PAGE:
Defendant was sentenced to an aggregate term of life imprisonment plus fifteen years, with a thirty-five-year parole disqualifier. The reckless manslaughter conviction and the conviction for the armed robbery of Ruiz were merged with the felony murder conviction. Defendant was sentenced on the felony murder conviction to life imprisonment with a thirty-year parole disqualifier. On the conviction for the other armed robbery committed against Robles, defendant was sentenced to fifteen years imprisonment, with a five-year parole disqualifier, consecutive to the felony murder sentence. Finally, the gun possession convictions were merged and defendant was sentenced to seven years of imprisonment, with a three-year parole disqualifier, concurrent with the other sentences.

In affirming defendant's conviction on direct appeal, we rejected his argument that the prosecutor's summation had improperly alluded to defendant's right not to incriminate himself. We also rejected defendant's claim that his sentence was manifestly excessive. However, we agreed with, and the State conceded to, defendant's contention that the weapons offense should have been merged with either count for which the weapon was unlawfully possessed. Accordingly, we remanded the matter to have the judgment of conviction amended to reflect the required merger of the weapons offense. The Supreme Court denied defendant's subsequent petition for certification. Downer, supra, 178 N.J. at 251.

On August 13, 2004, defendant filed a PCR application with the trial court, contending that his trial counsel was constitutionally ineffective in numerous respects. In support of his petition, defendant submitted a lengthy pro se brief, with appendices. The petition was subsequently amplified by designated PCR counsel.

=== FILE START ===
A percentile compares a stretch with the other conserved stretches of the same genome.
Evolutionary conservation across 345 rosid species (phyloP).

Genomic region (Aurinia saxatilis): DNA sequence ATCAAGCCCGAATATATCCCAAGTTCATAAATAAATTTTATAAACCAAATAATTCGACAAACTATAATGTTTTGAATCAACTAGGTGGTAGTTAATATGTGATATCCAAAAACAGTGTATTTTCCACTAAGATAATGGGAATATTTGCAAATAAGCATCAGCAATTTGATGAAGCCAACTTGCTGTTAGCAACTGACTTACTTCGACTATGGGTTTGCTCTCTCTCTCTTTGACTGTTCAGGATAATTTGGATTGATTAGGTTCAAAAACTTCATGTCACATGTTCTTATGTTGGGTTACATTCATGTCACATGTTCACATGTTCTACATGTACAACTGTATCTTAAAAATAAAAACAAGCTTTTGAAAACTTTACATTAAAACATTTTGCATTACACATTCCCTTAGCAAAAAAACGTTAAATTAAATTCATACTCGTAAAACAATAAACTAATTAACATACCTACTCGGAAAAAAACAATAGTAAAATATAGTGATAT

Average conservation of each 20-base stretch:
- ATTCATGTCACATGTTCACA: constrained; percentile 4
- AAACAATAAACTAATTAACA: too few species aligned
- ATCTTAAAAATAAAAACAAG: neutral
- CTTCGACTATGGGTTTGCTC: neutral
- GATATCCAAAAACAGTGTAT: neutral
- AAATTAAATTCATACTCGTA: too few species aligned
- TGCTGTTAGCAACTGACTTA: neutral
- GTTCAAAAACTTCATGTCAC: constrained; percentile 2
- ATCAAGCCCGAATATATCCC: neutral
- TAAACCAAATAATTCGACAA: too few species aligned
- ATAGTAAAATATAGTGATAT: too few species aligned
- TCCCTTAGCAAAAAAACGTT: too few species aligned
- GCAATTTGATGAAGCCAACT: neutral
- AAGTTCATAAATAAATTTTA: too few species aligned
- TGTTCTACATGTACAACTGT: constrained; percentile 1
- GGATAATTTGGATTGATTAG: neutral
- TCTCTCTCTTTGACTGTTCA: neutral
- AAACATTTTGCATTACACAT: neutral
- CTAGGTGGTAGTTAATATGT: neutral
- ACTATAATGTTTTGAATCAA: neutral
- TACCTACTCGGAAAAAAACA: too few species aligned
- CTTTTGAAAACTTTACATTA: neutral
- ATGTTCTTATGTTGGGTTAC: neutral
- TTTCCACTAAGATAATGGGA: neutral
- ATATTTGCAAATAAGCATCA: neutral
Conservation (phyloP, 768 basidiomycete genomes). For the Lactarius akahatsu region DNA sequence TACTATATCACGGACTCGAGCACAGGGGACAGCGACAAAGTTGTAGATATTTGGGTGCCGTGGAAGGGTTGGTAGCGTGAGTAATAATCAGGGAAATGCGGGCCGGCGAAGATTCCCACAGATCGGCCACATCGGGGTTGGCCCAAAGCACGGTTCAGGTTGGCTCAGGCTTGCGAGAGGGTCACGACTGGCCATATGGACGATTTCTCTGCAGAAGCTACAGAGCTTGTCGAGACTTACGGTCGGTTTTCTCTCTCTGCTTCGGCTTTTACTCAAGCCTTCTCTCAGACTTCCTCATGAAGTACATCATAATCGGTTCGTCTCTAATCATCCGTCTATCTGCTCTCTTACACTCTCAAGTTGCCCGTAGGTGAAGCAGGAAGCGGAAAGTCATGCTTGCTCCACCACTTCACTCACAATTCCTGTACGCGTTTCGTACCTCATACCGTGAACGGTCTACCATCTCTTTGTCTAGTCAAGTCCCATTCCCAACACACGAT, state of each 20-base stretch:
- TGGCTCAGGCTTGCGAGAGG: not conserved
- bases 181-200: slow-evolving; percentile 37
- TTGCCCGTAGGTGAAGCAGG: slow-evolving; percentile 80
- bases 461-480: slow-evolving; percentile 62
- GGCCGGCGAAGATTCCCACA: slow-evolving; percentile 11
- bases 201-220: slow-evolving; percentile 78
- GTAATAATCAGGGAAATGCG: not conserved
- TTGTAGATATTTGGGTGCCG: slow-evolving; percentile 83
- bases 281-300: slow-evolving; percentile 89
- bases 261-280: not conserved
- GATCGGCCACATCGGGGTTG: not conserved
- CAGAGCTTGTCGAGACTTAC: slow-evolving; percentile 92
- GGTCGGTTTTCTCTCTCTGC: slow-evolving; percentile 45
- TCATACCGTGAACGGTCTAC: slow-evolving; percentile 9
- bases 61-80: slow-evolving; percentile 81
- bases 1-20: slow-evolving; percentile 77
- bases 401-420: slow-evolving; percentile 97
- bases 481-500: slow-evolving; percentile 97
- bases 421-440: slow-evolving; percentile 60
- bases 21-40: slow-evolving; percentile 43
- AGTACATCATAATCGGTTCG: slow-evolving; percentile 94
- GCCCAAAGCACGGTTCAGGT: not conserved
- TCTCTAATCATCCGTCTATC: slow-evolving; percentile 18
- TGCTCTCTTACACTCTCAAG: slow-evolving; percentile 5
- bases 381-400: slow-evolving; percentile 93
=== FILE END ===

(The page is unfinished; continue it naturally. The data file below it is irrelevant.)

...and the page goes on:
Following several days of evidentiary hearings, at which defendant, his trial counsel, and two other witnesses, Deshaun Milton and Douglas Scott, testified, the PCR judge issued an oral decision on March 12, 2008, denying defendant's petition. A written order memorializing that decision was entered on March 17, 2008. Defendant then filed the instant appeal.

Through his designated counsel on appeal, defendant contends that the trial court should reverse the denial of defendant's PCR petition. In particular, defendant maintains that his trial counsel should have endeavored more aggressively to contest Robles' identification of defendant, should have pursued an alibi defense through the testimony of other persons who would claim that defendant was not at the scene, should have obtained hospital and telephone records, and should have conducted a more thorough investigation. Defendant also argues that his trial counsel did not consult with him sufficiently before trial, and that his trial counsel should have retained a fingerprint expert and should have more effectively cross-examined the State's witnesses. Defendant further asserts that trial counsel gave him incorrect advice during the plea bargaining phase of the case and failed to tell him ...